They started out with a solid product that people wanted. It’s why Google owns the internet; it’s why McDonalds dominates fast food. They all started out small, offering a product or service that really resonated with the public. And, because of that strong base, growth came easy.

Managing a training company shouldn’t be about continual funding rounds and endless growth plans – that’s not why we set them up, is it? We founded businesses to deliver services and products that people actually want and need. We want to see individuals and companies improve, develop and succeed by using what we offer.

In other words: Don’t run a business before you can walk.

‘Culture isn't all about coffee, booze, dogs in office, and ping pong.’

Ok, it’s partly that. All those things feed into the general vibe of a business (we don’t have a dog here at accessplanit, but we do have great coffee and a pool table). However, culture isn’t about the colour of the walls or anything like that.

Company culture can be best characterised as a business’s personality. It’s about what makes you you and your training business yours, so ask yourself…

  • Who are you?
  • What do you stand for?
  • What do you want to achieve?
  • How do you operate?
  • How do your values chime with the culture you desire?

Installing a cappuccino machine for your training administrators is great; having a meaningful culture that reflects what you’re trying to achieve is far superior.

An office dog is great, but meaningful culture is better

‘The essence of strategy is deciding what no to do.’

So, you’re going to increase your delegate count. And reach profits by a million pounds. And double the head-count. And get an office in Dubai. And…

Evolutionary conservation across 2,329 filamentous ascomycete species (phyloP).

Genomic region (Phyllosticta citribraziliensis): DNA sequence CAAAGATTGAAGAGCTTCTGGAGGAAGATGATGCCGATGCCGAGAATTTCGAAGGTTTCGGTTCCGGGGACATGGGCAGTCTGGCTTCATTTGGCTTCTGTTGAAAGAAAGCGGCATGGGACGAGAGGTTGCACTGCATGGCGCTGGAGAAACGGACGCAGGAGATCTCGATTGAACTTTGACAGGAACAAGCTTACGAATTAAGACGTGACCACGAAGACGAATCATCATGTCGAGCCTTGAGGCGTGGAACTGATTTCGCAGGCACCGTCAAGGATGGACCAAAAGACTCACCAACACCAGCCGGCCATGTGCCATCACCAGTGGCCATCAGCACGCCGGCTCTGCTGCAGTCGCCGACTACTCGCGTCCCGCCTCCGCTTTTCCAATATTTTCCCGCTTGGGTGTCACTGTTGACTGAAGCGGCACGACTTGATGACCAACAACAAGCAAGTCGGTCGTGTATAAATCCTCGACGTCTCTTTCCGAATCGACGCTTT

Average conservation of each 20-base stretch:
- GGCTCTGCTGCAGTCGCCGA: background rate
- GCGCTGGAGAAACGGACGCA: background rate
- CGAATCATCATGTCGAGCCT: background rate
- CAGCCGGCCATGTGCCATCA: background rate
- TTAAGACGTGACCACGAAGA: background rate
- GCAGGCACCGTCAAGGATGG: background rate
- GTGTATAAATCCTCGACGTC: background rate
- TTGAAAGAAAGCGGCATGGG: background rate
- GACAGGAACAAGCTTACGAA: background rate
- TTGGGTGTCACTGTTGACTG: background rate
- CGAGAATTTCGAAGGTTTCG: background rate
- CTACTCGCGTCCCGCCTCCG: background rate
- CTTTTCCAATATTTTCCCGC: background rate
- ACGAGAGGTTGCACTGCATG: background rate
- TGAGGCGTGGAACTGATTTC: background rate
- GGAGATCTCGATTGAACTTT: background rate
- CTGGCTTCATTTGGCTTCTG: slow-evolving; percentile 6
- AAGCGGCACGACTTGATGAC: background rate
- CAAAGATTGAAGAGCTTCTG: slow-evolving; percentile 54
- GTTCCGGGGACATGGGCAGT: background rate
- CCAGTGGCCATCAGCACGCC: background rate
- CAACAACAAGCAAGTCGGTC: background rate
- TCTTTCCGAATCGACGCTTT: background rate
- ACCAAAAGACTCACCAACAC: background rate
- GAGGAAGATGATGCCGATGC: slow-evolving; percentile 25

And how are you going to reach those objectives, even with a flawless roadmap (and a spring in your step)? The dangers of a sprawling business strategy include spreading your talents too thin, a lack of focus, overwhelming your employees, and prioritising the wrong things. Oh, and that’s before your project overreach starts impacting on your bottom-line. A solid strategy is ruthlessly laser-focused; a shark that gets the job done in the most efficient manner possible. Ambition without realism is just a dream.

‘As a CEO, be the fastest learner.’

Obviously, it’s pretty important to be aware of all the trends of the training industry – CEOs and MDs are an authority and should present themselves as such. But being the fastest learner in the business doesn’t mean running a training company single-handedly (even if it’s the first thing you think about when we wake up, and the last thing at night).

For Dave, being a fast learner isn’t about understanding how particular training management software works before anyone else. It means recognising the need for operational change or that your staff are highly capable of completing specific tasks without being micro-managed (after all, leaders who don’t show trust aren’t trusted). Knowing what you know and what you don’t is the first step in growing any training company and nurturing the staff.

‘Don’t believe your own hype.’

Stay grounded. Listen to your team. Accept criticism the same way you accept compliments. ‘Nuff said.